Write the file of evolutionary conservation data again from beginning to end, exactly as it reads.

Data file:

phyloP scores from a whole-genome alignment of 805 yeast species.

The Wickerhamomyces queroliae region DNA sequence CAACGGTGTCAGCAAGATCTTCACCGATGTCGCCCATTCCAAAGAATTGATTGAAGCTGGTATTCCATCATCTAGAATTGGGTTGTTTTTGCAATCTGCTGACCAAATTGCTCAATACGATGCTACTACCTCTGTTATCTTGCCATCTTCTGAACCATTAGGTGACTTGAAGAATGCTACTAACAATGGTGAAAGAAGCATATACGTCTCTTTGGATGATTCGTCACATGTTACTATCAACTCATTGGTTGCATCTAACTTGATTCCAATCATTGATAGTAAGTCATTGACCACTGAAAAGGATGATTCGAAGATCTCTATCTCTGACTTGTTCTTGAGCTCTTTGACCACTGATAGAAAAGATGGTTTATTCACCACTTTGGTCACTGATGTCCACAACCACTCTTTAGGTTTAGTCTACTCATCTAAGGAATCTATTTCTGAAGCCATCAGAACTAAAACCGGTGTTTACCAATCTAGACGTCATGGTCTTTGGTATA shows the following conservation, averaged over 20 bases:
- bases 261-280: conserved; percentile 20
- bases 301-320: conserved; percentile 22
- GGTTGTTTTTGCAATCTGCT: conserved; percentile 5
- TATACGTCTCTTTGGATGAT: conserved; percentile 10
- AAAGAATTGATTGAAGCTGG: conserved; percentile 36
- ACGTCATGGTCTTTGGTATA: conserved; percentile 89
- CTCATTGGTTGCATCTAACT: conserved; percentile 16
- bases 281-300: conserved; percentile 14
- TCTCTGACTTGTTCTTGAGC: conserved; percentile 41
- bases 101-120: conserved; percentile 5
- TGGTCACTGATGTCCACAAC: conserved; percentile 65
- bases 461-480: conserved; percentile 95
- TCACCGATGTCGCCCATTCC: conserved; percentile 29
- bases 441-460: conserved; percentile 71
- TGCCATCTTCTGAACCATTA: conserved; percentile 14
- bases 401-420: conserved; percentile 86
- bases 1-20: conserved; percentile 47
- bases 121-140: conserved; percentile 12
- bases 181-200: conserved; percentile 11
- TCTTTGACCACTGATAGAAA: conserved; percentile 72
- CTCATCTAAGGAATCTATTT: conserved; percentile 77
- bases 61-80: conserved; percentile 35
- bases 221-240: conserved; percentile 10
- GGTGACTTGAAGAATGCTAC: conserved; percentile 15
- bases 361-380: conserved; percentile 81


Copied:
phyloP scores from a whole-genome alignment of 805 yeast species.

The Wickerhamomyces queroliae region DNA sequence CAACGGTGTCAGCAAGATCTTCACCGATGTCGCCCATTCCAAAGAATTGATTGAAGCTGGTATTCCATCATCTAGAATTGGGTTGTTTTTGCAATCTGCTGACCAAATTGCTCAATACGATGCTACTACCTCTGTTATCTTGCCATCTTCTGAACCATTAGGTGACTTGAAGAATGCTACTAACAATGGTGAAAGAAGCATATACGTCTCTTTGGATGATTCGTCACATGTTACTATCAACTCATTGGTTGCATCTAACTTGATTCCAATCATTGATAGTAAGTCATTGACCACTGAAAAGGATGATTCGAAGATCTCTATCTCTGACTTGTTCTTGAGCTCTTTGACCACTGATAGAAAAGATGGTTTATTCACCACTTTGGTCACTGATGTCCACAACCACTCTTTAGGTTTAGTCTACTCATCTAAGGAATCTATTTCTGAAGCCATCAGAACTAAAACCGGTGTTTACCAATCTAGACGTCATGGTCTTTGGTATA shows the following conservation, averaged over 20 bases:
- bases 261-280: conserved; percentile 20
- bases 301-320: conserved; percentile 22
- GGTTGTTTTTGCAATCTGCT: conserved; percentile 5
- TATACGTCTCTTTGGATGAT: conserved; percentile 10
- AAAGAATTGATTGAAGCTGG: conserved; percentile 36
- ACGTCATGGTCTTTGGTATA: conserved; percentile 89
- CTCATTGGTTGCATCTAACT: conserved; percentile 16
- bases 281-300: conserved; percentile 14
- TCTCTGACTTGTTCTTGAGC: conserved; percentile 41
- bases 101-120: conserved; percentile 5
- TGGTCACTGATGTCCACAAC: conserved; percentile 65
- bases 461-480: conserved; percentile 95
- TCACCGATGTCGCCCATTCC: conserved; percentile 29
- bases 441-460: conserved; percentile 71
- TGCCATCTTCTGAACCATTA: conserved; percentile 14
- bases 401-420: conserved; percentile 86
- bases 1-20: conserved; percentile 47
- bases 121-140: conserved; percentile 12
- bases 181-200: conserved; percentile 11
- TCTTTGACCACTGATAGAAA: conserved; percentile 72
- CTCATCTAAGGAATCTATTT: conserved; percentile 77
- bases 61-80: conserved; percentile 35
- bases 221-240: conserved; percentile 10
- GGTGACTTGAAGAATGCTAC: conserved; percentile 15
- bases 361-380: conserved; percentile 81